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Username(s)/Password(s) Woes.

By on Mar 6, 2006 in On A Whim | 1 comment

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Having a relationship with computer(s) and internet for more then 1-2 years, leaves you with one thing for sure. Lots of user-names and pass-words. The exact number depends on the duration of a person’s date with the machine. And that’s quiet natural too. If you are repeatedly expecting services from a service provider like E-Mail, blogging you need to have a permanent foot-mark out there which only an “account” can provide. Username and the corresponding password, are only the keys to access that “account”. But it’s no less than a brain-transplant-surgery to remember them. Requires a lot of grey area which most of us, don’t have in excess ;-)

Scenario: During the moments I’ve spent in front of the monitor, I have accumulated 44, and increasing, number of accounts and equal number of passwords in my share of things which are to be remembered always. But, un-fortunately, as I am not from mars, I used to constantly forget the two hand-in-hand keys. So, I jotted all of those which I remembered, on seperate .txt files and packed all of them in a folder. Encrypting the folder has a different story altogether written below. Read on…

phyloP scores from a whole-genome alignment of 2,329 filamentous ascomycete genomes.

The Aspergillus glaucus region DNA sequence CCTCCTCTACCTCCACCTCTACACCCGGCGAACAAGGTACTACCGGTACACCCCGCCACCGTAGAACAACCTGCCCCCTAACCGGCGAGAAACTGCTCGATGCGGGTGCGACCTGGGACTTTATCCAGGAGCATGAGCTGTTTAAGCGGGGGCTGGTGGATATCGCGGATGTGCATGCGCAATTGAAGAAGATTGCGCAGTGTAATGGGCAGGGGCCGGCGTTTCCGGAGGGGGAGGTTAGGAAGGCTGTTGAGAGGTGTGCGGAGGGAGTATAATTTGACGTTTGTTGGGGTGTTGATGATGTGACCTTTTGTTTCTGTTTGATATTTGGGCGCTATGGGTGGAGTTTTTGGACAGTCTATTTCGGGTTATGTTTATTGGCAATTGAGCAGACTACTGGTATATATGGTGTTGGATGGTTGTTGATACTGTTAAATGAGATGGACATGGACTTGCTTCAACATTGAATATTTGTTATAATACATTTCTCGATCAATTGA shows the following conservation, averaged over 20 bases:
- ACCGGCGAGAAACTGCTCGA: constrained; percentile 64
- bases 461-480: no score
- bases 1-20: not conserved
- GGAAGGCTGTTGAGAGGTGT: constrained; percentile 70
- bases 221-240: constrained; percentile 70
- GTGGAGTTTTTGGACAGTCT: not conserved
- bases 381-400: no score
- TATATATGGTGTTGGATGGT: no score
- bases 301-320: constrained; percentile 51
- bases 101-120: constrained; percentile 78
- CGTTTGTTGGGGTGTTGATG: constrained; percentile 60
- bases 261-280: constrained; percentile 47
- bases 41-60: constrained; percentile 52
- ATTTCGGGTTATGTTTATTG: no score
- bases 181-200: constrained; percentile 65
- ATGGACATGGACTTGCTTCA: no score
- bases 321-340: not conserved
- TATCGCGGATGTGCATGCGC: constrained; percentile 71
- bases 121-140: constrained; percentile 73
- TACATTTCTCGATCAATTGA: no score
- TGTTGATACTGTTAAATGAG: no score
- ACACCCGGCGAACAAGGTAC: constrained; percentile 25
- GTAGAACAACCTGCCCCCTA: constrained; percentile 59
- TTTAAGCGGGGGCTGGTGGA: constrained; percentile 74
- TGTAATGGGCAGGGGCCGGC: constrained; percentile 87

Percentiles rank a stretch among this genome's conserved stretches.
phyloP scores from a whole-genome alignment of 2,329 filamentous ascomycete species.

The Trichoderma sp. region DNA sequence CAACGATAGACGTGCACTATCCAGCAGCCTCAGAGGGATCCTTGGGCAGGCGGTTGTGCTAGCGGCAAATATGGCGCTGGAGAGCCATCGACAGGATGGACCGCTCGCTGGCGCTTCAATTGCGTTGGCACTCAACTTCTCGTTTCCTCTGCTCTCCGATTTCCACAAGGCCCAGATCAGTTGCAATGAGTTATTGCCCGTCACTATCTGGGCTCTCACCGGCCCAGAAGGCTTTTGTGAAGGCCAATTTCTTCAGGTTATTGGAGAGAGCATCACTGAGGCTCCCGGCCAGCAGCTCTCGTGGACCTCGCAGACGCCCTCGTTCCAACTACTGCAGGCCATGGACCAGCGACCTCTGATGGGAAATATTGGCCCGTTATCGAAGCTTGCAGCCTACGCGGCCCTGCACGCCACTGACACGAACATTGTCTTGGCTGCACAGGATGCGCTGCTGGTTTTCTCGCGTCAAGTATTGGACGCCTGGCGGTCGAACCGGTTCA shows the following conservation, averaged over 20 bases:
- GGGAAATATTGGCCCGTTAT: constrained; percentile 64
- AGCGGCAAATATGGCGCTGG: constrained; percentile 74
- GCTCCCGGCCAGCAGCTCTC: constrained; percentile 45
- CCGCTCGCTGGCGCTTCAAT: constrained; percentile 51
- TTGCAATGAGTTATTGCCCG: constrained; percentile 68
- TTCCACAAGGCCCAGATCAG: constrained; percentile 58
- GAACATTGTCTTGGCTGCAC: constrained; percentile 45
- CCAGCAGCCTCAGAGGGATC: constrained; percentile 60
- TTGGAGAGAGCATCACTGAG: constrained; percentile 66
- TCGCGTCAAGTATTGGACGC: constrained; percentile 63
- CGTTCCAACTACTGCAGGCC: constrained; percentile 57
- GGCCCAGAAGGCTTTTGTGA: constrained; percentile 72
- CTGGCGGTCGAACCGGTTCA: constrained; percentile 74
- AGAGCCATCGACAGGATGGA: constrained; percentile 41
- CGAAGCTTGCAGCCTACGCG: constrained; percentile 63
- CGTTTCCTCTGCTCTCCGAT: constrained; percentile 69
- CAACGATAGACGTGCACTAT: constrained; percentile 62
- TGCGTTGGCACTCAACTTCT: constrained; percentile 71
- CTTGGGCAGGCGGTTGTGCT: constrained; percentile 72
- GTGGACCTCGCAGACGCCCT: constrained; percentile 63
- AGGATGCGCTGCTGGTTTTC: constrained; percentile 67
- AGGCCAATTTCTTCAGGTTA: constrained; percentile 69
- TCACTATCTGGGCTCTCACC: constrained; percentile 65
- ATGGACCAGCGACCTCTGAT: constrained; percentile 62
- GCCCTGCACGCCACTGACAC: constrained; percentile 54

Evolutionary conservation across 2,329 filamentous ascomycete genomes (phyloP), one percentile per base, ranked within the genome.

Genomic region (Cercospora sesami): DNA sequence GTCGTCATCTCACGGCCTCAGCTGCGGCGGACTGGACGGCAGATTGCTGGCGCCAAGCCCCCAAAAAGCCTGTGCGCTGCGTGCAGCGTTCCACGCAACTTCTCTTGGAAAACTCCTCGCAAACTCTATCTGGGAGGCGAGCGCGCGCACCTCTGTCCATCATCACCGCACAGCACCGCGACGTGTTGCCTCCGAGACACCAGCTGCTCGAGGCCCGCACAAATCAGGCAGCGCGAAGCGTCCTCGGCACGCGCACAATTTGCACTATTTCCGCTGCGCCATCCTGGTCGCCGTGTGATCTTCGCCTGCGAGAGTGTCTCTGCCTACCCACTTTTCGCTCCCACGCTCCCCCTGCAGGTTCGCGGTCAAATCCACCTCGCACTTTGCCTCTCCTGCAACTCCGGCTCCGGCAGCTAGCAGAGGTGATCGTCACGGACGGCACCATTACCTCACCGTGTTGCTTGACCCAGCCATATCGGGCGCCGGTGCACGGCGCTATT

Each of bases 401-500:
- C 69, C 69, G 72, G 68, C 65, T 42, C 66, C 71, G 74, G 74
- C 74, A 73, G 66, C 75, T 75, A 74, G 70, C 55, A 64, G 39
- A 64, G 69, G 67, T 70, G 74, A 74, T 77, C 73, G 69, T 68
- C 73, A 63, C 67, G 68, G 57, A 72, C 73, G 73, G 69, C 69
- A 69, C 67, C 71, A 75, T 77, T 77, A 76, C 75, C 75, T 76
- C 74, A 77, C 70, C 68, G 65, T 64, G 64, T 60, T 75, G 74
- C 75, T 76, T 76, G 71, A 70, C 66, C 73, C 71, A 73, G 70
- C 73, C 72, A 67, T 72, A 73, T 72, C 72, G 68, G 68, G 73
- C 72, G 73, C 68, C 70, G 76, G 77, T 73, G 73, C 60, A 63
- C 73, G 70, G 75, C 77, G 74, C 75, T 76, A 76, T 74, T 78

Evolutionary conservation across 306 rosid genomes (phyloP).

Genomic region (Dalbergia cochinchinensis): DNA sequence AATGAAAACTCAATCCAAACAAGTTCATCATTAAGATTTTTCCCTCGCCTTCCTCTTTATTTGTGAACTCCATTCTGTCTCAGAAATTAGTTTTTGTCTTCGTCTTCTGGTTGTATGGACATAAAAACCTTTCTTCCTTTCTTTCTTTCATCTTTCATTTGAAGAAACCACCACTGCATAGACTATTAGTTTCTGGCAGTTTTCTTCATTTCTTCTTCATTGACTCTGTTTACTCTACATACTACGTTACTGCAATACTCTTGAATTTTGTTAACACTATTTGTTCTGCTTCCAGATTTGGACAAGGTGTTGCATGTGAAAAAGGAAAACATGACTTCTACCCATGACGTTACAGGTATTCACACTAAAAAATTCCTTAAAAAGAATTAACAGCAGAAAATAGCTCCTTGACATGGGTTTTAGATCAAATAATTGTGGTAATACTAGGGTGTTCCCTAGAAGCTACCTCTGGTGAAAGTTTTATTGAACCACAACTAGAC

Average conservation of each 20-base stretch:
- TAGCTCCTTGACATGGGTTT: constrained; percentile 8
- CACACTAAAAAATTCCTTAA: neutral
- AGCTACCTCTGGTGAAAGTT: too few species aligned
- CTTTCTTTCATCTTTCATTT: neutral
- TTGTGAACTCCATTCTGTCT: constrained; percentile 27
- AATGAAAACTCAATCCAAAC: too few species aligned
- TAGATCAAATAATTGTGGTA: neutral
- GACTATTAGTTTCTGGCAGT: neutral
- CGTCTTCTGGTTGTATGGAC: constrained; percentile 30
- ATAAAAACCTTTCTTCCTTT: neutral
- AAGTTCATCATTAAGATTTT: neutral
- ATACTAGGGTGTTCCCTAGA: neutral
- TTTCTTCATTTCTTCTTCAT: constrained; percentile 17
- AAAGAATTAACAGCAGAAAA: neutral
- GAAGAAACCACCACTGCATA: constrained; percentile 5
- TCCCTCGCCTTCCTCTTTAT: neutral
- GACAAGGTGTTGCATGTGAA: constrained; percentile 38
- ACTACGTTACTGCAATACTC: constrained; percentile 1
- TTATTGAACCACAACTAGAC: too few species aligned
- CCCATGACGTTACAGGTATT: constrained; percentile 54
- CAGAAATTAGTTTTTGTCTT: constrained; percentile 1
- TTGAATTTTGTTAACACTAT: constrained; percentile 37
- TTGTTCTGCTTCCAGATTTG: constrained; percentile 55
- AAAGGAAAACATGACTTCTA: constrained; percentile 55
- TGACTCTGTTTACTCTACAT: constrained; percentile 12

Encryption: It was and is, an stepwise affair
1) I password protected the master folder through Win-Zip.
2) Having placed this .zip file into an mountable virtual drive, I password-protected it too, using Paragon Encrypted Disk.
3) Placed the resultant .crd file far into a C:/Windows directory and that too hidden.
4) Kept quiet about it.

@God: Please make sure that no-one, literally no-one gets past my 4-cycle security system.

Regards
(Siddharth Razdan)

Note: This post can also be found out here



1 Comment

  1. Great Quizzard

    March 25, 2006

    Post a Reply

    Since you all konw I’m a very lazy guy, I don’t go to such lengths. Since I’m (now) using Linux, I just store my passwords using a password manager, which stores them in an encrypted format with 128-bit encryption. I just use a master password to open them. In any case, Mozilla Firefox users can already do so by choosing the store password option. But I guess some people are very paranoid!

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